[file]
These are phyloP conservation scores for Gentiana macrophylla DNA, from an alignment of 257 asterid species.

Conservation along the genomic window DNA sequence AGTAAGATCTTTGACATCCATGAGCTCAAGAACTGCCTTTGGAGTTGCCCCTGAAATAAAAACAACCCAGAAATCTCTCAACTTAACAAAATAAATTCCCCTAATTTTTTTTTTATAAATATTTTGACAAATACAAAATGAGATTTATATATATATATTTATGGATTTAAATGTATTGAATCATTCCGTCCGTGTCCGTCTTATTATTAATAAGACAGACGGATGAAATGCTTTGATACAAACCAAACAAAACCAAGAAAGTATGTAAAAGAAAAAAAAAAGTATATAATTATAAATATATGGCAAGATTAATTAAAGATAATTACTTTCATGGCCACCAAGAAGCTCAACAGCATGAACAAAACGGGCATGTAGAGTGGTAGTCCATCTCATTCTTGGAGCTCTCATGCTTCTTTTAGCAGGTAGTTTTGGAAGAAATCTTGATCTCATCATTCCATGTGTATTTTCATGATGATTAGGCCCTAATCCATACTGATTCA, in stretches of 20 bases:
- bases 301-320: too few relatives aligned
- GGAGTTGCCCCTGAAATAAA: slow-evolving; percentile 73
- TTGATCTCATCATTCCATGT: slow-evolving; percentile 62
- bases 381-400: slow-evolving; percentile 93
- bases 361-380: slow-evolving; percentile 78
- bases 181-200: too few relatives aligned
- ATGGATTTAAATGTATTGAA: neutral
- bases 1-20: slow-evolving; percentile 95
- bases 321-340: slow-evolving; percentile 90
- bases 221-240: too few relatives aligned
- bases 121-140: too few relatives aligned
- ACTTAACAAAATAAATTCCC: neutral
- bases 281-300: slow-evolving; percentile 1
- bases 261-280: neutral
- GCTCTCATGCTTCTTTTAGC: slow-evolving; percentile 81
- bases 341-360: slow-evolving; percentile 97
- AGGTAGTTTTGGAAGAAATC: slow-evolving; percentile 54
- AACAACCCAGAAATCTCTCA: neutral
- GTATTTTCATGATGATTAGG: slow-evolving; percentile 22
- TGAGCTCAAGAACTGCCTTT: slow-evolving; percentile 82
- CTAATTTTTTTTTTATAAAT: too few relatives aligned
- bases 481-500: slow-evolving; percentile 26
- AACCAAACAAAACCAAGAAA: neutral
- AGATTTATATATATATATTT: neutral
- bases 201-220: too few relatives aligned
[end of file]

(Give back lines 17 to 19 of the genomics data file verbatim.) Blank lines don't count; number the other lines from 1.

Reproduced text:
- GCTCTCATGCTTCTTTTAGC: slow-evolving; percentile 81
- bases 341-360: slow-evolving; percentile 97
- AGGTAGTTTTGGAAGAAATC: slow-evolving; percentile 54